Taking Action and Separating My Boy from Video Games… at least for now

I’m pissed off.  Angry, with a fire lit beneath me.  And it’s my own fault.

As parents we make mistakes.  We make choices, calculated guesses after weighing a number of factors, that seem important at the time of the decision.  We live with consequences, secretly crossing our fingers behind our backs hoping what we decided was right.  Well, what I decided was wrong.  And the fire lit beneath me is the fire of pure determination to turn it completely around.

See, my B is sweet.  Like, super sweet.  He will give most anything up to anyone if they ask.  If he really wants to hold onto it (obviously toys are what we’re talking about) and he sees it’s upsetting someone, he inevitably, without prompting, stand with an outreached hand and say, “it’s okay, you can play with it if you want.”.  He’s sweet.

Enter video games on a brand new Wii / Xbox system just before he turned 4 last Christmas.  Enter our accidentally realization that he’s really good at video games when he had never seen one before.  Enter an obsession with Legos and a sweet boy who went with his father one day to get video games for the new gaming system and asked, “please, please can I play?”.  Enter a video games that had not so bad of ratings, with swords / lightsabers and cute little Lego guys whose pieces fall apart when they’re hit.

I made a decision that I’m now trying to undue.

Separating my boy from video games

Boys will be boys – a saying I don’t subscribe to.  My boy learned to hit, to punch, to slash with swords, snap with ‘guns’ and otherwise find an ‘angry’, destructive side that otherwise was not a part of his personality.  Yes, he’s growing and developing, and yes, there’s a part of him that’s going through the developmental appropriateness of figuring out how life works…

But there’s another part of him that was introduced to acts of seemingly innocent violence (if there can be such a thing) that has been difficult for him to connect only with video games and disconnect in real life.

In light of recent events in our world, I am stronger in my convictions that while I can control his world, I will dissuade him from becoming a boy growing up in an angry world who has no ability to tell the difference between right and wrong, good and bad, harm and health, fake and real… and control his impulses with such.  Drastic?  Maybe, but I’m not willing to take chances on his future.

While he’s young, I’m unraveling that which I have allowed to be creative.  I’m refuse to stand idly by, noting his changes, the timing to the introduction of video games and his emotionally incompatible development with them.  They aren’t bad video games.  It’s NOT the video games, it’s just my boy isn’t ready for them.  So, they’re gone.  Along with all the swords, guns, lightsabers or anything else violent that we’ve allowed into our home.  When he’s more emotionally capable of understanding these differences, he’ll be able to play them again.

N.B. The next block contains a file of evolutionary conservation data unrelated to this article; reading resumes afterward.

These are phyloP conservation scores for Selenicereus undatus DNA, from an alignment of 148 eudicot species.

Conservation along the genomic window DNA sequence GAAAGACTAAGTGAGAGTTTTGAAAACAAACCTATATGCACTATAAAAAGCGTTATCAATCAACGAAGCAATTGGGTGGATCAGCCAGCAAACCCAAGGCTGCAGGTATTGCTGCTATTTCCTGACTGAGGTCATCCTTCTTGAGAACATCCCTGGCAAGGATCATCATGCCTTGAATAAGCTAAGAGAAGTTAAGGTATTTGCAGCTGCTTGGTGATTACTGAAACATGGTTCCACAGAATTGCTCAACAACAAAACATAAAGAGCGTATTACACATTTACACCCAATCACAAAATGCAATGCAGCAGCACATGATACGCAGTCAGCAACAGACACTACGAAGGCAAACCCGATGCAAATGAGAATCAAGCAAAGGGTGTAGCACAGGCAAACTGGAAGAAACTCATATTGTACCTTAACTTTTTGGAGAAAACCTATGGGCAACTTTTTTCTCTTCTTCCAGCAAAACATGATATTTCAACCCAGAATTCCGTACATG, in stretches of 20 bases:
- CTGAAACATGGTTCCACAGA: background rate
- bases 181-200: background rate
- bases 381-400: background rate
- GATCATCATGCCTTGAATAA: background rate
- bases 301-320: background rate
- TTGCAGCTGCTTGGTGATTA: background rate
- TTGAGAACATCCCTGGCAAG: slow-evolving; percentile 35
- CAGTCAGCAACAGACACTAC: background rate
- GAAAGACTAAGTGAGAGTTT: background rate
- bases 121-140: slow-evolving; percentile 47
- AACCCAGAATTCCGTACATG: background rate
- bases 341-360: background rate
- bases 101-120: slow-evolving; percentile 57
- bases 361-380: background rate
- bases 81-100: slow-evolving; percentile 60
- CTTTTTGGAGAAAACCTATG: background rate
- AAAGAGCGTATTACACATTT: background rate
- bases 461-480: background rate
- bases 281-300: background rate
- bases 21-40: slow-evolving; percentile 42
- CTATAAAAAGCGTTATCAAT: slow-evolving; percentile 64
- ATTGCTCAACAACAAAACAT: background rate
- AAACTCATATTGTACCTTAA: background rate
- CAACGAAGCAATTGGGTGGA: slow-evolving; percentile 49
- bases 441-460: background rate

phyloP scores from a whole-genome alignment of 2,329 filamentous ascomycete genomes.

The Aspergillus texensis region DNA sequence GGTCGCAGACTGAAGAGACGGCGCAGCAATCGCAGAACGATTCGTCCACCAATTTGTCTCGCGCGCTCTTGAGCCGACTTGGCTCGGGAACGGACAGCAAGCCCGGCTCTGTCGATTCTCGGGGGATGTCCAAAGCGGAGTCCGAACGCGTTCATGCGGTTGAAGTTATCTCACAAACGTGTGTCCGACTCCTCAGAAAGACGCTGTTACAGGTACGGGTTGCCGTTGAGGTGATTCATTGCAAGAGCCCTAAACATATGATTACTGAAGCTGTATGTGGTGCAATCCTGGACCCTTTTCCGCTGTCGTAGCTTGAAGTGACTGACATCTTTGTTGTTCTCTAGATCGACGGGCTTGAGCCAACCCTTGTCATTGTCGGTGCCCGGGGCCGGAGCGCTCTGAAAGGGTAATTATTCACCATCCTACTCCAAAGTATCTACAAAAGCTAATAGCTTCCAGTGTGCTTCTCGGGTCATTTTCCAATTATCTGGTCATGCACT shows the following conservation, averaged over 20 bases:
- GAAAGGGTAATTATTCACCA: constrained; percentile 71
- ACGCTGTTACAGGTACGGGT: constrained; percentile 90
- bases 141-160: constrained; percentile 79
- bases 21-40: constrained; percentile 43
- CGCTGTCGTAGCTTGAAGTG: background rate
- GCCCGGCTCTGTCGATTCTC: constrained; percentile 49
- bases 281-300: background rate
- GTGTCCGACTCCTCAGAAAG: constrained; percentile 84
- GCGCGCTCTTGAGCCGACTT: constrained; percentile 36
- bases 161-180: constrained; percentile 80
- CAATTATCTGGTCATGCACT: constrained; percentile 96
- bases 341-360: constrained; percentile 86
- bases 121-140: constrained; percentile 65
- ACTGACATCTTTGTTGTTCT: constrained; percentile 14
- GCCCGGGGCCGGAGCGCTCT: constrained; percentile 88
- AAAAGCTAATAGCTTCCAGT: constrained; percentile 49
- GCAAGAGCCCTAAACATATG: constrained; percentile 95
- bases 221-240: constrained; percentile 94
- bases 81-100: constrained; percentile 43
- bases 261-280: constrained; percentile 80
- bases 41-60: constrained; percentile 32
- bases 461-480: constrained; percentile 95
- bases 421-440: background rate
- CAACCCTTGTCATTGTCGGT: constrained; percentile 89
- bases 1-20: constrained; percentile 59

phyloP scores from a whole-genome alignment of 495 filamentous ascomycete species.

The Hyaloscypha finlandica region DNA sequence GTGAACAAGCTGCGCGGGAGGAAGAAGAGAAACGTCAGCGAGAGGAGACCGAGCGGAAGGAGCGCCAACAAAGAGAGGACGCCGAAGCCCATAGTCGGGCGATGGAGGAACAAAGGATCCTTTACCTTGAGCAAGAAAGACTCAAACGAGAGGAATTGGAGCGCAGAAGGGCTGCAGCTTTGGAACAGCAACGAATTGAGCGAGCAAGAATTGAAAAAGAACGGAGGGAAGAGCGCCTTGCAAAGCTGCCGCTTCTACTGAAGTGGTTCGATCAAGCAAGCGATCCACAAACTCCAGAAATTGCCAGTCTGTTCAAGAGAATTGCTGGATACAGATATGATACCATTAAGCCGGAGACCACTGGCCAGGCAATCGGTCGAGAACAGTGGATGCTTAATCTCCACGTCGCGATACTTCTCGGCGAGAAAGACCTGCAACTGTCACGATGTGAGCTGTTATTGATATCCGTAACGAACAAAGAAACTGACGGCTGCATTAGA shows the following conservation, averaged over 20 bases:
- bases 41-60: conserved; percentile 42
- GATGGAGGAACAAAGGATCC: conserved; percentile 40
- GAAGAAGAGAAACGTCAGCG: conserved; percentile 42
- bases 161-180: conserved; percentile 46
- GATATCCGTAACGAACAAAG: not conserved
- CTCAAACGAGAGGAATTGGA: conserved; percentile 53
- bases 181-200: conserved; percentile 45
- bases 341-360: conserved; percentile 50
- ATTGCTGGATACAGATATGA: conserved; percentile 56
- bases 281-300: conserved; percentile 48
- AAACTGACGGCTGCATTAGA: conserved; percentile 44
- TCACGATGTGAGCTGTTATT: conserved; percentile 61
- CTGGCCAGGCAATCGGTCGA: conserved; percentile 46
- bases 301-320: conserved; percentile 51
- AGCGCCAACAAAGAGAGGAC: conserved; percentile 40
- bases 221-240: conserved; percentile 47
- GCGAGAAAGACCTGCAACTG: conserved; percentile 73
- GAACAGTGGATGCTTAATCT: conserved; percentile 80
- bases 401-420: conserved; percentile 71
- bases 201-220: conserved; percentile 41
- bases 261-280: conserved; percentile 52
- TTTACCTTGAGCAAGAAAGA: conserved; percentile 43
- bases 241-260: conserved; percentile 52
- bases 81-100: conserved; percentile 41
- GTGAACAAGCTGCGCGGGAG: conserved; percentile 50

He knows this is an issue, he knows I’m not happy about it.  He knows change is coming.   He’ll be pissed, and that’s okay.  I’ll take the pissed off (now) 5 year old that I can control, rather than the disconnected, dangerous man I can’t.

3 Responses to Taking Action and Separating My Boy from Video Games… at least for now

  1. I remember my oldest brother, didn’t matter where we were, he found weapons…garbage lids became shields ( for you younger people, metal round lids on trash cans) fishing poles became swords. He too was a very sweet kind person. I wonder what he would have been like if we had had more than a black and white tv with 2 stations to watch. I do think boys will be boys…but I don’t agree with introducing more than they need or can handle. My bother knew enough just reading books and watching Tarzan movies. Good luck to and for the record, we never had video games in my house…yes my kids were very deprived, but developed other skills. I just didn’t see anything positive with the endless hours spent playing video games.

  2. I’m in agreement with you and though we haven’t faced this yet, I am not sure how I will handle it. I don’t agree with the desensitization that video games create with our kids. Watching someone die on a screen and then they pop up like nothing happened and try again. You don’t get a second chance when you do something like that in real life. And kids build that up in their minds.

    Though I do have to say that my son (just turned three) has made guns out of weird things, pretended to shoot people, etc and has not been introduced into violent tv shows or video games. Some of it is that adventure they crave in their own genetic make up.

  3. Are you opposed to cartoon violence? Like anvils dropping on heads of bad robot guys?

    You might want to take a look at Disney’s Toontown Online. He can create his own toon and play games and fight robot “cogs” who want to make toons sad.

    I think they offer a 3-day free trial. My son has been playing it for years (as well as playing the Lego DS games); he’s not displaying any desire for anything more realistic (and is a stickler about knowing what rating each game has).

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